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Question -- Building Strength in the Canter

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  • Question -- Building Strength in the Canter

    My mare is progressing well in her rehab and we cantered for the first time in 6 months yesterday. She is sound, but feels very weak in her canter (as expected). She actually feels much like she did when I first started her.

    Her walk and trot work have improved dramatically in the course of our rehab. She is a short backed little mare who has a tendency to overpower her front end and lean into the bridle. Her theory tends to be when in doubt add speed and power. She is has a level slightly uphill build, but naturally wanted to lean into the bridle and into her inside shoulder. Through our rehab I have managed to get her very soft in the bridle in the walk and trot and I have been amazed at how much better she is going. Still falling in a little on some turns, but has learned to lift her back up when I half halt and is getting better all the time.

    When I cantered yesterday she was completely leaning into the bridle and curled into a ball. When I first started her we worked through this and she got better as she got stronger, but I spent months with her leaning into the bridle until she got stronger and it was a real struggle.

    What I am struggling with this time is do I keep cantering and trying to get her to "lift" and soften in the bridle and know that eventually she will get there. OR-- is there a better way to build strength in the walk and trot and not let her practice the bad habit of leaning?

    Also since its the dead of winter any tips for building this strength when you are stuck in an indoor would be greatly appreciated. Normally I would start her walking hills, but between winter and her rehab thats not really an option yet.

    Thanks for any suggestions folks can provide.

  • #2
    Not everyone will agree with me, but I generally think if you want to improve and strengthen the canter, you have to canter. So maybe canter for shorter periods of time or work on transitions. I imagine getting back to where you were will take a lot less time than the amount of time it took you to get there before she ended up in rehab...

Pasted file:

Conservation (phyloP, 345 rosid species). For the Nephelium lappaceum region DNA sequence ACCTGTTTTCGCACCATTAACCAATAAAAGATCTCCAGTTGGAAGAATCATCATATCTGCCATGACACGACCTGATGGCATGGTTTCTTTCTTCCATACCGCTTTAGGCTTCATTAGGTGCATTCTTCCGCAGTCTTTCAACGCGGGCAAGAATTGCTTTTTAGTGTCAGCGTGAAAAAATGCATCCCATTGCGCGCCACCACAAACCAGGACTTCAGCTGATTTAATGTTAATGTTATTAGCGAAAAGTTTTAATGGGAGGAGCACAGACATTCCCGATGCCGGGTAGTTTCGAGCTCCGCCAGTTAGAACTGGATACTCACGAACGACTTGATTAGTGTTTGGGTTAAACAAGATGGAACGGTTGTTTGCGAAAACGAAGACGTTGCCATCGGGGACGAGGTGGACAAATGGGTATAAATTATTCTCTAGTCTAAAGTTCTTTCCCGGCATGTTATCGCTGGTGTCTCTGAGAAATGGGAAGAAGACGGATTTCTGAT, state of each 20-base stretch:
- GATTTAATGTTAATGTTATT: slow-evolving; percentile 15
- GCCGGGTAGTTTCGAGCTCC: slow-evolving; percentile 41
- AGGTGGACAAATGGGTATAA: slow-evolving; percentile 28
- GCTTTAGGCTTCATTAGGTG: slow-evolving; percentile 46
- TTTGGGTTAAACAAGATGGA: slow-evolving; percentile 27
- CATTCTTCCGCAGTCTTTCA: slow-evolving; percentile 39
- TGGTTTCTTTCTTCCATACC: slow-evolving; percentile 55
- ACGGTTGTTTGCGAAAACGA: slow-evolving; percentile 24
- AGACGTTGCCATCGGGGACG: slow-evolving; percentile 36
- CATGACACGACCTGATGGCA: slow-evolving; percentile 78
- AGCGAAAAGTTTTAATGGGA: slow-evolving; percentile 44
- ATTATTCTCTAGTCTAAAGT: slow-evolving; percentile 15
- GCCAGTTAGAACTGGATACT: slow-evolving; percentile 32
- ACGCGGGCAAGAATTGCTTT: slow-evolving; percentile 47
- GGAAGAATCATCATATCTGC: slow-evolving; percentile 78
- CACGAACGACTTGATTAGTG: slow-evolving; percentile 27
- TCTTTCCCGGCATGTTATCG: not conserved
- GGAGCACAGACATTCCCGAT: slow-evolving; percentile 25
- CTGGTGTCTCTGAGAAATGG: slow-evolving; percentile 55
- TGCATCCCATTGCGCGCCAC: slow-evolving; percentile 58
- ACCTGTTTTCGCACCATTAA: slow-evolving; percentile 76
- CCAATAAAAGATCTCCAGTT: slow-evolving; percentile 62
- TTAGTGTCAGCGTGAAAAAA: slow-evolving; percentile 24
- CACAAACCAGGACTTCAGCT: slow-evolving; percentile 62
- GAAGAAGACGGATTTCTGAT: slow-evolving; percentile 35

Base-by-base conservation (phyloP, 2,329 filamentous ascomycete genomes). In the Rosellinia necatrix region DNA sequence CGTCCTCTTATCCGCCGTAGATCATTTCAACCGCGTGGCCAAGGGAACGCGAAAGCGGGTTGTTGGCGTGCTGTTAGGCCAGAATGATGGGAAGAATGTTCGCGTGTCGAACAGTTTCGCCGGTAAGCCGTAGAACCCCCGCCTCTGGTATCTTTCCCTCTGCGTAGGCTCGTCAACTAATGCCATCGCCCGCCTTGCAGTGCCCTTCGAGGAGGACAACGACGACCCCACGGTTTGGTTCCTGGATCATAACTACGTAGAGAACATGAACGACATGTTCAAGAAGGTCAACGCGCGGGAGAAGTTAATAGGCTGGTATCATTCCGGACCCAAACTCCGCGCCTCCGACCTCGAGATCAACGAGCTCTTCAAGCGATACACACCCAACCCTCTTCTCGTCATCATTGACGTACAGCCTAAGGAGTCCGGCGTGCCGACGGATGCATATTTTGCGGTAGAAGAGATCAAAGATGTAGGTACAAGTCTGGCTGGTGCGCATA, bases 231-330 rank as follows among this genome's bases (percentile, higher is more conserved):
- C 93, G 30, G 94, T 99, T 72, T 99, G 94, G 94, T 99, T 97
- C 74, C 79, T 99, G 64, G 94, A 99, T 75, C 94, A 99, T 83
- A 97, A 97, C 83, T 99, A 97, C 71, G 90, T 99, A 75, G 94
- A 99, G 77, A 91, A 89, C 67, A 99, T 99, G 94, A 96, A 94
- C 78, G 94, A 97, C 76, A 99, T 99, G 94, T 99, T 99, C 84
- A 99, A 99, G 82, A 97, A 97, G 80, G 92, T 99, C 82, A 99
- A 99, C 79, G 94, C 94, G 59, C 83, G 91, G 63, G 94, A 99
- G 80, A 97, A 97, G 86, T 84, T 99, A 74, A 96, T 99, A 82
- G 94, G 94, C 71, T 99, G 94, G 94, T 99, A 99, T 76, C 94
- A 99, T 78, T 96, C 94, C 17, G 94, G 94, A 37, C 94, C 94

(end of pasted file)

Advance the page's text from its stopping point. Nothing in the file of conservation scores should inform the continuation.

• #3
      My dressage trainer would say to keep working CORRECTLY and BUILDING STRENGTH at the walk and trot...so that she is physically able to hold herself better and more correctly at canter.

      Maybe add cavaletti work to get her really lifting (at walk/trot)

      But if you do canter, would giving the inside rein alot and not letting her HAVE anything to lean on help? If she has nothing to really lean against, then she can't do it (and if she has any self preservation, she won't fall on her face

      If you do 'give' her more, she may speed up and really dump onto her forehand, so as someone else mentioned...maybe just try to get a FEW STRIDES of a nice, somewhat balance canter, before asking for a transition downwards. And work from there.

      I have to rehab my own mare and will be going through the same thing as you....sigh....
      Equine & Pet Portrait Artist
      **Morgans Do It All**


      • #4
        My trainer is having me work through something very similar with my guy. He's very uphill, big shouldered, short coupled, with long, long legs and tends to be very wiggly and squiggly in the body and neck. We are currently working on getting him to stay straight between my hands and legs and build power from behind. He's got this great big, lofty, naturally balanced canter, but lacks strength, so my trainer is having me sit very quietly, keep my body absolutely straight, keep the rein (even if it gets heavy at times), keep the leg, and keep the canter as SMALL as I can within his current comfort level of balance. If he consistently breaks into trot, he's behind my leg, but he is also not to grab the bit and race around, because then he gives me the feeling that I'm shooting out the back - does that make sense?

        My trainer says that to build strength, you have to slow things down. One doesn't build strength by running around - one builds strength by staying balanced and then building the muscle and strength from there - think marathon runner vs. ballet dancer - slow, controlled movements. Once I have my boy square and straight in the trot, and pushing evenly from behind, his canter is easier to contain as well. If I don't have the trot even, straight, and pushing from behind, the canter gets all sprawly and we feel like Bambi on ice.

        Hope that helps!
        "Opportunity is missed by most people because it is dressed in overalls and looks like work." - Thomas Edison

        So, the Zen Buddhist says to the hotdog vendor, "Make me one with everything."


        • #5